#CapturingCommunity is a series where we, in the Service-Learning community, are able to sit down with staff from our community partners, faculty at Northeastern, and students to hear about their experiences with Northeastern’s Service Learning program. In this first post, we welcome Kevin Wong from Family Gym-Foundation for BCYF!
Role within Service-Learning: Community Partner
Organization: Family Gym – Foundation for BCYF
How are your values expressed through your community engagement and Service-Learning work?
I feel that I learned a lot about myself during my first semester as a graduate student at Northeastern. Dr. Li’s Intro to Assessment class was my first taste of mindfulness. Her guidance and presence left a last impression on me that I still bring into my work with families and Service-Learning students each week. I try to approach life now with a very mindful, strengths-based, and person-centered approach. Each week of our program provides students and families with opportunities for growth rather than just lecturing them and handing them resources.
What is one thing everyone should know about Service-Learning?
Service-Learning is much more than just building experience for your resume or doing community service. Service-Learning is a great way to practice skills that you will need in any workplace from leadership and rapport building, to risk taking and perspective taking. It is more than just a good opportunity to work with others. It is a good time to also work on yourself, but that is only possible when you pick a site that matches your personal interests versus what is convenient.
Did you find Service-Learning or did Service-Learning find you?
I had to volunteer with a partner organization as part of my Clinical Skills class for my Master in Counseling Psychology program at Northeastern. I chose to work with Family Gym because of its health and wellness component. While we were not directly part of Service-Learning, the process (and expected learning outcomes) were similar.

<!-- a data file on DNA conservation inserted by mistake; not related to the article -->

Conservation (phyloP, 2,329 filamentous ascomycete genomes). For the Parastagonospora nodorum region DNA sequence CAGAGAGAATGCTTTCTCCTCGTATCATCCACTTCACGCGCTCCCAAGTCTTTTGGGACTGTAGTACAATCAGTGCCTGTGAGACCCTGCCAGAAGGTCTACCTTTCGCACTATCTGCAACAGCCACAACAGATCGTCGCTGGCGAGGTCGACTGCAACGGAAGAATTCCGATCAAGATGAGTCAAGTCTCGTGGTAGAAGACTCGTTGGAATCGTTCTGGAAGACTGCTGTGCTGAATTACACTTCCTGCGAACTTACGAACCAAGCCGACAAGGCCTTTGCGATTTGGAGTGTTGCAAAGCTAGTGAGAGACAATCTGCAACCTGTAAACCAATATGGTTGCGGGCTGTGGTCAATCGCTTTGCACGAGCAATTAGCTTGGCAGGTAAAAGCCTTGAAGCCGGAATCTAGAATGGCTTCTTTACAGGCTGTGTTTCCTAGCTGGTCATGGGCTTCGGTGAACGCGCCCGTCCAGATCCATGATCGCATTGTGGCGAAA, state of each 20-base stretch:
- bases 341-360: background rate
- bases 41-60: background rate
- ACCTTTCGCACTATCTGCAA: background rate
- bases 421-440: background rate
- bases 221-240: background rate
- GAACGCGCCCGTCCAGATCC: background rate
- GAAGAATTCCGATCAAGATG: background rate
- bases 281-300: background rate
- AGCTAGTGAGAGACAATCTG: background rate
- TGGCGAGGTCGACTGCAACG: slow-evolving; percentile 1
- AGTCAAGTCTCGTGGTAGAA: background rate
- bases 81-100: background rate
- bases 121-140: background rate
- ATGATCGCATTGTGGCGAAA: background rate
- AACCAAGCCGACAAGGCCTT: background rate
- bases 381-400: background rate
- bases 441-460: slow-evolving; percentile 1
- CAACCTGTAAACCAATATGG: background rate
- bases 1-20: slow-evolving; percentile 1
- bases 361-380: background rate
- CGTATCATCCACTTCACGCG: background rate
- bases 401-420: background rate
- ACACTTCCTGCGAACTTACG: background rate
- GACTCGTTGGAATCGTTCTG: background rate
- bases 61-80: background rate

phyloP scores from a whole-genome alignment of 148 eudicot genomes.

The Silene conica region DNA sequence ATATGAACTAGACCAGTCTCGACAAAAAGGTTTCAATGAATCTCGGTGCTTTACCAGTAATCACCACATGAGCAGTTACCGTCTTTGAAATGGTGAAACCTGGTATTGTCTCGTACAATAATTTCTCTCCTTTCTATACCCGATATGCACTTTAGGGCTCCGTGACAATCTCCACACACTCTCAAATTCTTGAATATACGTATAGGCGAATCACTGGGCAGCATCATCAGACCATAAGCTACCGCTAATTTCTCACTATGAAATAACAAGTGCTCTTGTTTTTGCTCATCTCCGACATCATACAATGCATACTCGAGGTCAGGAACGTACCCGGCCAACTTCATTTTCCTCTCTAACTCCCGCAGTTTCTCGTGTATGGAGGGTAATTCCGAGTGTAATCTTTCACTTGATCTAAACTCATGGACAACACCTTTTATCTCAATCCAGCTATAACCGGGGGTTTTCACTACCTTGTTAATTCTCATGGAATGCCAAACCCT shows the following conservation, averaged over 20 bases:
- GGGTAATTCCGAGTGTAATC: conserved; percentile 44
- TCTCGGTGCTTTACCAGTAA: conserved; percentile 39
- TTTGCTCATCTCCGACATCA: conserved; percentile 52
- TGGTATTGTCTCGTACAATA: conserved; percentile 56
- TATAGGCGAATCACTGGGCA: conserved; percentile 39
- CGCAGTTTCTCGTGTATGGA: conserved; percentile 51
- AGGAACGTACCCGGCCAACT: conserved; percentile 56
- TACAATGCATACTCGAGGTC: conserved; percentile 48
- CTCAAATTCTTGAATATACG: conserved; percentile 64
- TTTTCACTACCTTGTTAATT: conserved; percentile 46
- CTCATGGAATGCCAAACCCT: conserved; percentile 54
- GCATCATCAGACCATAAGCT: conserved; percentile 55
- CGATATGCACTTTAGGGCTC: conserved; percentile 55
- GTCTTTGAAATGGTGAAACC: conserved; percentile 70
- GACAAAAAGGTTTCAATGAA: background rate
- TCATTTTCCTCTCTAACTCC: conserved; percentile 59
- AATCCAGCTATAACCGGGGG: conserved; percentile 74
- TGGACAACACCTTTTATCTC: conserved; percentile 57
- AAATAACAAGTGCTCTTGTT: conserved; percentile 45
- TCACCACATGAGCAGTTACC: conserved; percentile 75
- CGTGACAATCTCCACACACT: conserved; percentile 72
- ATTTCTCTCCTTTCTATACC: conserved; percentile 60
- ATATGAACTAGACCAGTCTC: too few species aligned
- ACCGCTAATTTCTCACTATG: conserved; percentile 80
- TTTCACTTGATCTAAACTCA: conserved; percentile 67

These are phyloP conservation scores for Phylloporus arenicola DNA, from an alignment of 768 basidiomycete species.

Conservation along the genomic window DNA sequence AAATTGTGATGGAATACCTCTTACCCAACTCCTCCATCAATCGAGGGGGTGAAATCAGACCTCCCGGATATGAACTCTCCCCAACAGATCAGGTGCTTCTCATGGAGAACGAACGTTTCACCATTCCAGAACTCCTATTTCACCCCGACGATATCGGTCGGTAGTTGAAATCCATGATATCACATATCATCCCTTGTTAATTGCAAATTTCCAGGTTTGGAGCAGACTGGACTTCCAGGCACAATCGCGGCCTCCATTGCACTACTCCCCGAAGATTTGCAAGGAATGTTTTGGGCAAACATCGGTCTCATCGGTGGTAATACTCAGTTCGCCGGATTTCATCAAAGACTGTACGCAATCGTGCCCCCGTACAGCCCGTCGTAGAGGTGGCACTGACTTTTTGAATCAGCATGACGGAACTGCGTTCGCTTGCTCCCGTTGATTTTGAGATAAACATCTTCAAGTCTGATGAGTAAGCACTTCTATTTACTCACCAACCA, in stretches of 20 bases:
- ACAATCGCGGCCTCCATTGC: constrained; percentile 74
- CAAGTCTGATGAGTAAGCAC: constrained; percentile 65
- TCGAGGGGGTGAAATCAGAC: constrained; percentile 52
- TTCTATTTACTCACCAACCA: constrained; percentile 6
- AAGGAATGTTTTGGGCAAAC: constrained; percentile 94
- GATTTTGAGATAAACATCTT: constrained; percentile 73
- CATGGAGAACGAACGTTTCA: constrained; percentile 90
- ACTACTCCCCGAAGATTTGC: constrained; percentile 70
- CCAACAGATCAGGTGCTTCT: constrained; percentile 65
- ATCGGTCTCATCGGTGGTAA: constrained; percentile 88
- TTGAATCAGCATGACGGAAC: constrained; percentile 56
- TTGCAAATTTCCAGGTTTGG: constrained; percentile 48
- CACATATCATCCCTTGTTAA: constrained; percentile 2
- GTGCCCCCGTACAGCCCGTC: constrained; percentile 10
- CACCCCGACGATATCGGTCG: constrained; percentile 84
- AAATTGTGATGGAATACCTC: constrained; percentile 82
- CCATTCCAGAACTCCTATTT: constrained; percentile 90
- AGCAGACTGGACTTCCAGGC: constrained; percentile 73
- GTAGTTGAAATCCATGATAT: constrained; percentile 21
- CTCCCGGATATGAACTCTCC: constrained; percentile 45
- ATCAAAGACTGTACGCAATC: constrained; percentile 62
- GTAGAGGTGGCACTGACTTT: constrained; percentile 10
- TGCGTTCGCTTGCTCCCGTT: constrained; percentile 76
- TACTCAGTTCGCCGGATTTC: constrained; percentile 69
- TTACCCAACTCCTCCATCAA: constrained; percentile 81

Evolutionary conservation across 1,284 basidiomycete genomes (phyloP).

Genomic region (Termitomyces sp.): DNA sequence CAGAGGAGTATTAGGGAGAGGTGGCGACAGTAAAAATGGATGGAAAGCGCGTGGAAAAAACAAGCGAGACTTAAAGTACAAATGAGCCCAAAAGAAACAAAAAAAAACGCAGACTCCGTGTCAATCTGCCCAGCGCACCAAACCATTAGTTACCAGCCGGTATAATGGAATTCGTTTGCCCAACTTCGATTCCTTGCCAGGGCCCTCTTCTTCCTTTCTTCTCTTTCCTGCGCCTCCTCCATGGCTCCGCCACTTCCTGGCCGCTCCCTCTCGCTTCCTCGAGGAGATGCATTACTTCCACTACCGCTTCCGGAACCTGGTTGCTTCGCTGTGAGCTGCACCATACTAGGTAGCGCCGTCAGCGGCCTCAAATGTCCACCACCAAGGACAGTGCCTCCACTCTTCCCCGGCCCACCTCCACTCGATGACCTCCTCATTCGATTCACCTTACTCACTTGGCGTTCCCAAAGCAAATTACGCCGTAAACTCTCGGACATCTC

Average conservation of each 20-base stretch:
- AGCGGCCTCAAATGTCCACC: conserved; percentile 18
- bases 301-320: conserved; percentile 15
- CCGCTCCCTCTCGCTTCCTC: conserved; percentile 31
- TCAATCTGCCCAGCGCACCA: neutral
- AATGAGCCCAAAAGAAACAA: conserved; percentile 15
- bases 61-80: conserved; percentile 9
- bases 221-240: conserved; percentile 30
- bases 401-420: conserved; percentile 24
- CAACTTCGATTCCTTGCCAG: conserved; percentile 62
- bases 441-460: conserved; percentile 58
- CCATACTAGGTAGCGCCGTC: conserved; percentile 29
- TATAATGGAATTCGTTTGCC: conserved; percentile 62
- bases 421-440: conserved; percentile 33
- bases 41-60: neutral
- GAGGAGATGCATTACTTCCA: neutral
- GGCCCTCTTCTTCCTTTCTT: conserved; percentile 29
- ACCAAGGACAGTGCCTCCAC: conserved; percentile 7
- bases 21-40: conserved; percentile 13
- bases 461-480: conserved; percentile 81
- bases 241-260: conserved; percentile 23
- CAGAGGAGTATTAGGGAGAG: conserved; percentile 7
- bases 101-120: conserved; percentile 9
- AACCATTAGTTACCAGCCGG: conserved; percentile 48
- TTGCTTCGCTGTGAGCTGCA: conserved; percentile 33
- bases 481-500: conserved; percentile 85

What is your favorite memory of Service-Learning?
I think that my favorite part of working with Service-Learning has been getting to know families over the course of the four years I’ve been with the organization. I served alongside Service-Learning students for a year and have directly supervised them for over two years. My favorite memory is when I had kids coming up to me at the end of the day crying during the last session of my first spring semester. I had babies and toddlers latching on to me, and giving me drawings they made of us exercising together. They wouldn’t let go until I told them I would come back to play with them in the fall. This memory is what made me want to become a site supervisor and later program coordinator with BCYF’s Family Gym program. I still work with many of these kids today and it is very rewarding to see that I have instilled a personal desire for health and wellness in them.
If Service-Learning were a food, what would it be and why?
I think Service-Learning would be sushi. There are so many different kinds that once your find what you like you’re set for life! Sushi is a good metaphor for the volunteers themselves. Everyone has different backgrounds and skill sets, yet the end result is always the same. Students (and partners) undergo personal growth and learn new skills they didn’t know they had previously.
Adapted from S-LOG post published on October 10, 2019.